(c) Connecticut Explored Inc., Summer 2021
A small community in Norwalk has been doing the work of seeking racial equity since 1949. A casual visitor to Village Creek might not realize what makes this community stand out from any other. But it was founded as a cooperative, experimental community focused on racial and religious tolerance, in marked contrast to prevailing post-war segregationist policies.
Village Creek was created in 1949 by five couples who wanted to live by the water and have an easy commute to New York City. Securing one of the last available waterfront—albeit behind some factories—parcels, the partners divided up Village Creek’s 37 acres for 67 homes and community-owned amenities, including tennis courts, a playground, private beach, and marina. The founders also created a covenant between homeowners based on the Rochdale Principles, developed in 1844 in England and which became the foundation for cooperatives of all types around the world. The influence of the Rochdale Principles can be seen in the covenant’s insistence on democratic member control of the community, and most clearly in this statement from the Village Creek prospectus: “But above all else we wanted a different type of community with a completely democratic character—no discrimination because of race, color, creed or politics.”
Post-war America was booming with newly built suburban neighborhoods where Jews and non-whites weren’t able to buy homes. [See “How Segregation Happened in West Hartford,” Summer 2019.] Not only did Village Creek buck this trend, but one of its founders, Roger Willcox, an urban planner, went on to use his experience to found the National Association of Housing Cooperatives, replicating the Village Creek ethos in 30 other states.
In 2017 the Connecticut Historical Society acquired the records of the Village Creek Homeowners Association. The archives show the extent to which Village Creekers put in the hard work of cultivating community spirit and the unrelenting labor it took to do so. They formed committees to govern every aspect of community life. The founding families included lawyers, skilled craftsmen, teachers, doctors, and artists, who together brought a diverse set of experiences and skills to the community. Residents tackled the humdrum work of maintaining common areas. They also took on a years-long fight to block the building of a coal plant on nearby Manresa Island, though their effort was ultimately unsuccessful.
Their goals were easier said than done. One strategy they implemented was to set racial thresholds: they determined that the community should be no more than two-thirds white. In the context of the 1950s, this was extraordinary. But the commitment to diversity didn’t always make things smooth. For one, homebuyers in the community encountered difficulty getting Federal Housing Authority-backed mortgages because of racist banking practices.
Despite this and other challenges, such as being called “Commie Creek” by detractors, Village Creek was attractive to Black and white families. But in the early 1960s the Village Creek Homeowners Association (VCHOA) became concerned that inadvertent racial clustering was happening within the community, observing that most of the Black families lived on one of three roads. In 1962 it used its right-of-refusal on home sales to prevent a Black couple, the Vaughts, from buying a home on that road, though they were offered other options in the community. This led to accusations of discrimination and a lawsuit by the Vaughts against the VCHOA. Interestingly, the VCHOA was supported by the NAACP in this case, which lauded the community’s attempt to support integration. The case was resolved when a white buyer was found for another Black-owned home, and the Vaughts purchased their desired home.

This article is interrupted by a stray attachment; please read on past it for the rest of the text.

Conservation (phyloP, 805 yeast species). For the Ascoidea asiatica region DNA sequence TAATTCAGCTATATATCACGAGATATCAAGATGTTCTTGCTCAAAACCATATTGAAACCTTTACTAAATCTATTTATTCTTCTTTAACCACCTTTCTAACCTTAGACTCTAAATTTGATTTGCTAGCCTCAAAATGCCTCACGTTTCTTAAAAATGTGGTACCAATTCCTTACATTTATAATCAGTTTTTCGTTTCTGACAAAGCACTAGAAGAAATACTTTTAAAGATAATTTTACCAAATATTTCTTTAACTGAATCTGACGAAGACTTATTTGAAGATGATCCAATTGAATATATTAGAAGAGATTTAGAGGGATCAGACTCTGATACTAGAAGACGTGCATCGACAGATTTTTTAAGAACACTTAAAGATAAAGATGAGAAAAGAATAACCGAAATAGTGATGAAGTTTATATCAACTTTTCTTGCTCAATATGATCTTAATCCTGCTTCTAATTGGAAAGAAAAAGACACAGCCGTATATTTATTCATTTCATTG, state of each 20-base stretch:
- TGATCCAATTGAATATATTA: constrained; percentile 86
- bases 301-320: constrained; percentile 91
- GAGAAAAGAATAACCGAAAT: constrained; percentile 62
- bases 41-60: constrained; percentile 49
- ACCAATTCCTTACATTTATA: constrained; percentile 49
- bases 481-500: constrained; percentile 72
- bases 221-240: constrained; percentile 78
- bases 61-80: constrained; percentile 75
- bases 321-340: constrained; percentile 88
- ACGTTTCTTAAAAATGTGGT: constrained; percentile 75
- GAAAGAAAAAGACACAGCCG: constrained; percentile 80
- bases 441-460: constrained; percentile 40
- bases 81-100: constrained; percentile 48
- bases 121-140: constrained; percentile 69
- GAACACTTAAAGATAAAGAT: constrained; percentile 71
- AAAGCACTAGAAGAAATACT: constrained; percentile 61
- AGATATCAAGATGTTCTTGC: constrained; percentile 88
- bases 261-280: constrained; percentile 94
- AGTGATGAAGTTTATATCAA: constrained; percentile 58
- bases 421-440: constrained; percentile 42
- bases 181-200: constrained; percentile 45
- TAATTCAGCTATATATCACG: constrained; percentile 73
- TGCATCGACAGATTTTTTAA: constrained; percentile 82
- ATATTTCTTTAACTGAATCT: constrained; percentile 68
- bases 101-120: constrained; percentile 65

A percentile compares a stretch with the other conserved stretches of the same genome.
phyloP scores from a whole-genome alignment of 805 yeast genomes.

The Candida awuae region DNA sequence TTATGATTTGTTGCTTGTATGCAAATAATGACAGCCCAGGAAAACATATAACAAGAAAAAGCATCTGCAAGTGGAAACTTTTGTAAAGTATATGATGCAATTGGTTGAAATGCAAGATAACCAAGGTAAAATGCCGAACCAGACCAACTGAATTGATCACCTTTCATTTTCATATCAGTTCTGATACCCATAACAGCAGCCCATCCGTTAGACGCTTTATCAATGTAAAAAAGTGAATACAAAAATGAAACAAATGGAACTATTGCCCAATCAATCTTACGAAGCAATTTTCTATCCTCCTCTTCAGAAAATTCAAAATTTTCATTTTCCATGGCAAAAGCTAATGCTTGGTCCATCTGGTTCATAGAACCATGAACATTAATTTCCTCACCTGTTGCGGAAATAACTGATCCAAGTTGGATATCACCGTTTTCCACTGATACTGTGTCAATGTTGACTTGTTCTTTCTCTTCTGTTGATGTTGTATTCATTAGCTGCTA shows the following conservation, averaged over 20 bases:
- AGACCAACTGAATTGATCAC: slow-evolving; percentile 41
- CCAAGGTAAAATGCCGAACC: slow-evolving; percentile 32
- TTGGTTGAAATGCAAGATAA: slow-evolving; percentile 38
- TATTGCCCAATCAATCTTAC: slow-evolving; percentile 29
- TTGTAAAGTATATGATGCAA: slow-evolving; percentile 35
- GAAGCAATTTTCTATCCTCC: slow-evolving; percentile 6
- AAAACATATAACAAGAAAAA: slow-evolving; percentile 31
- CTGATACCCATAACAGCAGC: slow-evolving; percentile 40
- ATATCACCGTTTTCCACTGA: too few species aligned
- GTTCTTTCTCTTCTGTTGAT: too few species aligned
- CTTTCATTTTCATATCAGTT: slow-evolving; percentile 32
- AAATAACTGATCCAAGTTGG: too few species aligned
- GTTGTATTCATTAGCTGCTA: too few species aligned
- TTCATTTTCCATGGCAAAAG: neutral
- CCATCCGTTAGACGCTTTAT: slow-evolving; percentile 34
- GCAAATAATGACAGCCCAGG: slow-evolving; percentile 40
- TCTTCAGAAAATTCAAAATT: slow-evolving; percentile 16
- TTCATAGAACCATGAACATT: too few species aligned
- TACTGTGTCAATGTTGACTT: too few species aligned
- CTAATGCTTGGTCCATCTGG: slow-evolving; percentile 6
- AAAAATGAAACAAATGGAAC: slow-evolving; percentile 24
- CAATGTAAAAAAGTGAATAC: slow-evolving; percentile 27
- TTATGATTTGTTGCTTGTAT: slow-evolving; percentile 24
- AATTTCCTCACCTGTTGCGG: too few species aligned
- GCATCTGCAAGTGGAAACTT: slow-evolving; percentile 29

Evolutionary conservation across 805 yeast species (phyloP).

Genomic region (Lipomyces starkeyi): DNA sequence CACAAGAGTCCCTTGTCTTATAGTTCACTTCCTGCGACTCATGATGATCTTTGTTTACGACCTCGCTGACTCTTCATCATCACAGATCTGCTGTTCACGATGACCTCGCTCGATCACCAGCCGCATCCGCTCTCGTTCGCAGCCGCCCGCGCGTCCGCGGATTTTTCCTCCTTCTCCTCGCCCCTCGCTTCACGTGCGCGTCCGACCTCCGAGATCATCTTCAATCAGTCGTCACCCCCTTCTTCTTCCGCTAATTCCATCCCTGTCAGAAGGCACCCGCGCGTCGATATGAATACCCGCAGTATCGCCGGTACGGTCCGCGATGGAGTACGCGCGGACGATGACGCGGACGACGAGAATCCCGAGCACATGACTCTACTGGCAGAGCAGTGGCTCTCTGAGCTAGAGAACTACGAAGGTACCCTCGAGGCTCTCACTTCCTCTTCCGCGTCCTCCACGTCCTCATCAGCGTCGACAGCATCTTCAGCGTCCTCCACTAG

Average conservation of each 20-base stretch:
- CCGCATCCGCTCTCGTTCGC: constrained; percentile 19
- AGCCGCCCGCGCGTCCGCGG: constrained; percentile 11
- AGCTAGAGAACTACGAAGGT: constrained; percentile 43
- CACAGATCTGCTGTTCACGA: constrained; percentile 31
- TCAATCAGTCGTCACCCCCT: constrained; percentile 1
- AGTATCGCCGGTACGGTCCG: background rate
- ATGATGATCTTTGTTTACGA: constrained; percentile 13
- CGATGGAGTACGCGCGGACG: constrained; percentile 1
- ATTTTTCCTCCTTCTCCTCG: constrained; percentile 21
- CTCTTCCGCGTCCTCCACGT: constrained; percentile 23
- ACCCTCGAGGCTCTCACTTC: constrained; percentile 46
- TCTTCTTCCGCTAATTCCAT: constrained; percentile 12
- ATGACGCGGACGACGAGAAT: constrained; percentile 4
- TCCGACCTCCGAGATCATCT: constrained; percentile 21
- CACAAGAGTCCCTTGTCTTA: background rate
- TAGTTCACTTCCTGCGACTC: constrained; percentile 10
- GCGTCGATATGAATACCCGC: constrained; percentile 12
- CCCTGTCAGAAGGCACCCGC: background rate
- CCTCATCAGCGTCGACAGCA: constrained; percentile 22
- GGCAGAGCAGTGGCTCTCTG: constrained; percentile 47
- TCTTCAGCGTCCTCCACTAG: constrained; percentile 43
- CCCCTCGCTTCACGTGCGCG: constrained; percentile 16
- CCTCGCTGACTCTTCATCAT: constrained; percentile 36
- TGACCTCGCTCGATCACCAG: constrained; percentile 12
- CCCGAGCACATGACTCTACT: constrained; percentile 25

Over the last 72 years Village Creek has thrived and endured. A 2010 New York Times profile noted that when homes became available, they were often snapped up by second- and third-generation Village Creekers. That same year, the community was listed on the National Register of Historic Places. In addition to its progressive stance against segregation, the neighborhood is important for its landscape design and mid-century-modern architecture. As the National Register application states, “The overall scale, massing and setbacks have been maintained throughout, resulting in a district [that]still has the distinct look and feel of a community of the 1950s that has chosen to express its forward thinking ideals through architecture as well as social action.” And as the Connecticut Freedom Trail website notes, the community’s “principled stance made them heroes to some and enemies to others, but it also made them pioneers in the movement for equal rights.”
Natalie Belanger is adult programs manager for Connecticut Historical Society. She is a frequent contributor to Grating the Nutmeg.
Listen: Grating the Nutmeg, Episode 65: “Norwalk’s Village Creek Ahead of Its Time”
Connecticut Historical Society’s Natalie Belanger and Melica Bloom take a look at the founding of Village Creek and some of the challenges it has faced over the decades.
“How Segregation Happened in West Hartford,” Summer 2019
“The Federal Government and Redlining in Connecticut,” Summer 2019
Listen to Grating the Nutmeg, episode 43, “The Challenge of Fair Housing in Connecticut’s Suburbs,” featuring Dr. Jack Dougherty and Dr. Tracey Wilson. Ctexplored.org/Listen
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